Food allergies can be rather unpredictable. One year everything will be fine, and then suddenly, when you eat the wrong food, you break out in a severe allergic reaction. Even if you are eating healthy, you can end up suffering serious consequences, like going to the emergency room. The common types of allergies adults and children experience differ. For adults, the most common food allergies are:
- Shellfish (2%)
- Peanut (.6%)
- Tree nuts (.5%)
- Fish (.4%)
- Sesame (.1%)
- Fruits and vegetables (.1% – 4.3%)
For children, the most common food allergies are:
- Milk (2.5%)
- Egg (2.5%)
- Soy (.3%)
- Peanut (.6%)
- Tree nut (.5%)
As you can see, there is some overlap between adults and children.
When are food allergies most likely to occur?
Food allergies occur through specific proteins that don’t break down through heat, stomach acid, or digestive enzymes. While there’s no way to predict at what time they’ll happen, they typically appear in the first or second year of life.
There are a few things that will make you more susceptible. If someone in your family has a particular food allergy, you may eventually develop that allergy as well, although it’s hard to say where or when. You also have to be previously exposed to the food in order to develop an allergy for it.
To further confuse the issue, some allergies can be a one-time occurrence or last during a phase of your life such as during the teenage years, only to disappear later on.
How do you know if you are suffering from a food allergy?
Usually, it’s fairly obvious. You break out in hives a couple hours after eating shrimp salad. But, other times, it’s not nearly as obvious. Lactose intolerance, which can begin up to 12 hours after consumption of milk, can cause diarrhea, abdominal cramps, gas, nausea, slow growth, and weight loss. Celiac disease results as an allergic reaction to gluten, a protein found in many grains. It causes many difficulties long-term including malnutrition, infertility, and even cancer.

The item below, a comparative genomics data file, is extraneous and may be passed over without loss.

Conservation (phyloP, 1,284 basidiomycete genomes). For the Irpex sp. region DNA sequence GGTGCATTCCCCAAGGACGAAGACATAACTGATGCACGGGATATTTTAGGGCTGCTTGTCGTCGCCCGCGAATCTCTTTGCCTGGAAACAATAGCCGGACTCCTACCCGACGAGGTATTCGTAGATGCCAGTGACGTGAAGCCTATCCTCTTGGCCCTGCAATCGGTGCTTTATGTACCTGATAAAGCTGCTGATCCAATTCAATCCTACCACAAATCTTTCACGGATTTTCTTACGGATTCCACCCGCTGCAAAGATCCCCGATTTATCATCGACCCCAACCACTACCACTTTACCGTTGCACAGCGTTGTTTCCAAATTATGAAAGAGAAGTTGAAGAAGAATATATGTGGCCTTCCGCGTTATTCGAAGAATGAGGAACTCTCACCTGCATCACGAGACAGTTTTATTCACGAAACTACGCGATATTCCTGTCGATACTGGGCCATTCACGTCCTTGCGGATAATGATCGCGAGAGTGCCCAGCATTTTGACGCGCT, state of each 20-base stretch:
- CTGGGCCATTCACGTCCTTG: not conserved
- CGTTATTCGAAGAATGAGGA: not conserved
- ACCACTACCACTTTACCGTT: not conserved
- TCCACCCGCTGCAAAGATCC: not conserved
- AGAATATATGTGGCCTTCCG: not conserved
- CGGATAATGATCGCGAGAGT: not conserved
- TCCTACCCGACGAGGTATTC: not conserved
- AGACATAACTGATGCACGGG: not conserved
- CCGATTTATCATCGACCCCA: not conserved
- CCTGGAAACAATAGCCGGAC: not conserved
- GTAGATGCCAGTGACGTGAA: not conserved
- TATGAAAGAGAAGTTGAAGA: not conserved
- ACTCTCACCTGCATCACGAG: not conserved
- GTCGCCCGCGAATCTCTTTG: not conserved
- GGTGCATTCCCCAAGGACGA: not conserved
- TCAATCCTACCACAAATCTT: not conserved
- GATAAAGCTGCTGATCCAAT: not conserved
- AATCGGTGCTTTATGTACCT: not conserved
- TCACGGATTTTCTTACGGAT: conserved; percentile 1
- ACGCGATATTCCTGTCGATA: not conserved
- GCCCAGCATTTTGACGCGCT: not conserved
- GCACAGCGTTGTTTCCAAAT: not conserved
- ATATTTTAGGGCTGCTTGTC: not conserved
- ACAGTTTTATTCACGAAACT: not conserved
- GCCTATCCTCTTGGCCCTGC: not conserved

The chances you end up suffering from more intense symptoms, such as anaphylaxis shock, are pretty low, and in the vast majority of cases, the symptoms are minor. If you feel any of these symptoms after eating a particular food, you may have developed an allergy:
- Mouth tingles or itches
- Lips, face, tongue or throat swelling
- Wheezing or trouble breathing
- Nausea or diarrhea
How Do You Cope with a Food Allergy?
You can go to a doctor and have tests performed in order to determine which food caused your allergy, but in most cases, it’s pretty clear what caused the problem. Although food allergies can be a one-time thing or even last during a brief period in your life, you can typically assume you will remain allergic to a certain food for the rest of your life.
Once you know what caused the allergy, coping with the allergy is straightforward, but not easy. Simply put, avoid that food. The challenge stems from the possibility you may now have to avoid some of your favorite foods and places to eat. But, with patience, determination, and a little help, you will be able to make the necessary lifestyle adjustments.
About the Author: Erin Leigh is a writer for Medical ID Bracelet Marketplace, a Hope Paige designs company that sells stylish medical alert jewelry for kids and adults suffering with food and medication allergies, diabetes, Alzheimer’s and more.